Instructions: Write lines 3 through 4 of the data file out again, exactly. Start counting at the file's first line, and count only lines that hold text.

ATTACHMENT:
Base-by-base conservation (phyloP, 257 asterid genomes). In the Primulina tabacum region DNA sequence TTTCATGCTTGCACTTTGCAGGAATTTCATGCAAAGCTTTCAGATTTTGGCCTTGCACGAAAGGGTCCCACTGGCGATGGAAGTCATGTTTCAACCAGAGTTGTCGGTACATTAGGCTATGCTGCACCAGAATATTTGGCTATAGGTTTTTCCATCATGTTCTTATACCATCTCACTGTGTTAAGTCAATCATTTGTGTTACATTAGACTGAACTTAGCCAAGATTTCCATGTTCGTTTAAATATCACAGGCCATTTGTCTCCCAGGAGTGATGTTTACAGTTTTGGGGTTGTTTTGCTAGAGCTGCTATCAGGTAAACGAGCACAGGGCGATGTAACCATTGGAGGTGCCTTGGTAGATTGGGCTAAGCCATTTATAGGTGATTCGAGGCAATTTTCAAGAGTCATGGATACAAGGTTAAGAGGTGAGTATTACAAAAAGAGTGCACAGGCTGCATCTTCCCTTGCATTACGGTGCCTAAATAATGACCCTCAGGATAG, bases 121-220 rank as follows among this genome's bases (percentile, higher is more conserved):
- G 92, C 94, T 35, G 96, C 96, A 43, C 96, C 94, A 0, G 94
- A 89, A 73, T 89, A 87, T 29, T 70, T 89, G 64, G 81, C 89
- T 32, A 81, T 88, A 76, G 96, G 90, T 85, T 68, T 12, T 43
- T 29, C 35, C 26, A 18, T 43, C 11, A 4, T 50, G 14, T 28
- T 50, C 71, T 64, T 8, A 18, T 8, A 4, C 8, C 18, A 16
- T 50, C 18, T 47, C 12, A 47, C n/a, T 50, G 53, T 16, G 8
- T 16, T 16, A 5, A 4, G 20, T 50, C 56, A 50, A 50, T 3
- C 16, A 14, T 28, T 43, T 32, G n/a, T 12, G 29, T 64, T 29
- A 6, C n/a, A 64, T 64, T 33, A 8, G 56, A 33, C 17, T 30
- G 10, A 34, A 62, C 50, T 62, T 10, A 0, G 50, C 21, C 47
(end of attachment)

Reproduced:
- A 89, A 73, T 89, A 87, T 29, T 70, T 89, G 64, G 81, C 89
- T 32, A 81, T 88, A 76, G 96, G 90, T 85, T 68, T 12, T 43